British Columbia

Overdose task force recommends city establish clean drug supply site

Vancouver Mayor Kennedy Stewart has unveiled the recommendations of an emergency task force aimed at reducing opioid deaths in the city, including providing illegal drug users with a clean supply.

Staff will be asked to find sites where drug users can access safer opioids — such as hydromorphone

First responders work to revive an overdose victim in Vancouver. (CBC)

Vancouver Mayor Kennedy Stewart has unveiled the recommendations of an emergency task force aimed at reducing opioid deaths in the city, including providing illegal drug users with a clean supply.

B.C. has often been described as "ground zero" for the overdose epidemic. In 2017, more than 1,400 people died of an illicit drug overdose in the province. It's estimated that one person dies of an overdose in Vancouver every day and four across B.C.

Stewart said that despite best efforts, Vancouver's overdose crisis is likely to claim as many lives in 2018 as it did in 2017.

The report outlines 23 recommendations the city can take over the next 18 months.

"There has been a strong call for a clean drug supply to avoid overdose deaths from a contaminated drug supply," said the report.

"It is recommended that the city prioritize and identify space for a suitable location for a storefront service space, either in or adjacent to the Downtown Eastside, where the B.C. Centre Disease Control can launch its pilot enrolment project."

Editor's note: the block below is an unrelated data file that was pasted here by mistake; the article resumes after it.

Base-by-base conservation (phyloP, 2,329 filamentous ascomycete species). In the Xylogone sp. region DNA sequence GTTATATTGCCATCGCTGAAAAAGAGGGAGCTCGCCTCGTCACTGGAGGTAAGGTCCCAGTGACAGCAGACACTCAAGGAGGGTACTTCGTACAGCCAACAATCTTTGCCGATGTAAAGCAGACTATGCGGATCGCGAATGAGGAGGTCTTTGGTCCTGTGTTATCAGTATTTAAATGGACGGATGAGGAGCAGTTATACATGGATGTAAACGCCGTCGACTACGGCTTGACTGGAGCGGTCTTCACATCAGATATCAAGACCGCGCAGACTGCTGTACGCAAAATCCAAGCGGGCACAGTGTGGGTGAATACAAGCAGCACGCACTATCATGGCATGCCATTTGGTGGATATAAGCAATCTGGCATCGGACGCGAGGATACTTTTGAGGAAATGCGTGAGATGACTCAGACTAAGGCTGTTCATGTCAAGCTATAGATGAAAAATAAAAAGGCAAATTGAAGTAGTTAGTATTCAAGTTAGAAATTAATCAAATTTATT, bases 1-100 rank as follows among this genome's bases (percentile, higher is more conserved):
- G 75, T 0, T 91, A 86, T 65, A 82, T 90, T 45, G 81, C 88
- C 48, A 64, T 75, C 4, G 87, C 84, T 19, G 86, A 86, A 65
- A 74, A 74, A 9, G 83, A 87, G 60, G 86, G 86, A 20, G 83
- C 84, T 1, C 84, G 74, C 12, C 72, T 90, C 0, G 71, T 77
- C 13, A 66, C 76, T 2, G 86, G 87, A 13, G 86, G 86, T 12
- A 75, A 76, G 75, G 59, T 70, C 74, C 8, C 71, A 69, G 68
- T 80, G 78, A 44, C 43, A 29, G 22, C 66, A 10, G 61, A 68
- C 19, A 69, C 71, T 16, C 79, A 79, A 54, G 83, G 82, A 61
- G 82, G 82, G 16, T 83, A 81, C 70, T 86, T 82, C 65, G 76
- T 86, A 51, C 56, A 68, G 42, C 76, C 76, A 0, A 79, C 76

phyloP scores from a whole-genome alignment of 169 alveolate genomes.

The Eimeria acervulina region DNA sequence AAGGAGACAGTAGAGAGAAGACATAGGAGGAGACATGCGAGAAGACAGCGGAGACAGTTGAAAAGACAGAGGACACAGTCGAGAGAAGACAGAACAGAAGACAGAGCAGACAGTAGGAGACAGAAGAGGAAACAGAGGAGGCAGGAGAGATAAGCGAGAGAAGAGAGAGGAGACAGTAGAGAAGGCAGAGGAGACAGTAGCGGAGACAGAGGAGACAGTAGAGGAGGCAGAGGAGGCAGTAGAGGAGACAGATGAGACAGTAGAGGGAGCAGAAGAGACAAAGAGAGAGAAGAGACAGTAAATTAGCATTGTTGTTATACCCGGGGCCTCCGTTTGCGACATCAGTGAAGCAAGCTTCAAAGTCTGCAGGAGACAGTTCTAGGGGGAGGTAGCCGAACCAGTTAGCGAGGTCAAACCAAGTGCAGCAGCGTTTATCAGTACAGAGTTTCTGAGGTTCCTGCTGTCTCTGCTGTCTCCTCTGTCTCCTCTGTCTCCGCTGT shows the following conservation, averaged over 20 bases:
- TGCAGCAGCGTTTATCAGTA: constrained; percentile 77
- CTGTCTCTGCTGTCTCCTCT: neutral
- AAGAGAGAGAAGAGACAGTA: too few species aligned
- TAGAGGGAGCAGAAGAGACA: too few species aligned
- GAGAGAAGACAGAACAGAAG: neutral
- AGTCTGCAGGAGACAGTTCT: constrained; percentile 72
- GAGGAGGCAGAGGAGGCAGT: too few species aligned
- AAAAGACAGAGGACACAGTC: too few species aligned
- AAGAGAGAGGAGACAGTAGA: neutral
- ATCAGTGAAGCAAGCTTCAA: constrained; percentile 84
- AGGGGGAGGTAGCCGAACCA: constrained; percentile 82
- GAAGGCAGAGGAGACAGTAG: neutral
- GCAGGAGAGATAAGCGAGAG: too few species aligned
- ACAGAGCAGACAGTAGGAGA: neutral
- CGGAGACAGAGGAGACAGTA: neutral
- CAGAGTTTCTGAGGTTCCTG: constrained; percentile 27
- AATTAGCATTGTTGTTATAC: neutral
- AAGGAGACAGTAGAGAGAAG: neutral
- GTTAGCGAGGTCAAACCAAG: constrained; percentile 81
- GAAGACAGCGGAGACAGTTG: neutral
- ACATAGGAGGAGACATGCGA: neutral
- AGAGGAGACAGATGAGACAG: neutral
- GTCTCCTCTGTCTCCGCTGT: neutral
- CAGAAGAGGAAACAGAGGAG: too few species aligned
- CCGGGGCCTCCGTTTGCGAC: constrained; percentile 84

Stewart confirmed staff will be asked to find sites where drug users can access a clean drug supply — such as hydromorphone — to prevent overdoses.

"Unless we take action now, our friends, family and neighbours will continue to die," he said at a news conference.

"We cannot ignore the fact that our drug supply is poisoned and that is the main cause of overdose deaths. Unless we take action on supply, there will be no end in sight."

More than 1,400 people died of an illicit drug overdose in B.C. in 2017. (Rafferty Baker/CBC)

Hydromorphone is already available as part of an approved project involving Providence Health Care's Crosstown Clinic. Officials with the B.C. Centre for Disease Control recently suggested making the opioid available in vending machines.

Sarah Blyth of the Overdose Prevention Society, who was a member of the task force, said she's thankful the city has made this a priority.

"It seems like there's a really good understanding that safe supply is going to really help folks get what they needs as opposed to having to use what's killing them on the street," she said. 

The report, containing dozens of other recommendations, calls for a $500,000 one time commitment from the City of Vancouver, $2.7 million from the province and $770,000 from the federal government.

It also calls for investment in Indigenous health services and for Downtown Eastside single-resident occupancy (SRO) hotels to work with response organizers.

The report goes before city council for approval on Thursday.

Naloxone anti-overdose kits are already in use in Vancouver. (Jonathan Hayward/The Canadian Press)

Corrections

  • A recent version of this story incorrectly stated that hydromorphone was available at a site run by the B.C. Centre for Disease Control. In fact, the site is run by Providence Health Care.
    Dec 19, 2018 12:22 PM PT

With files from The Canadian Press

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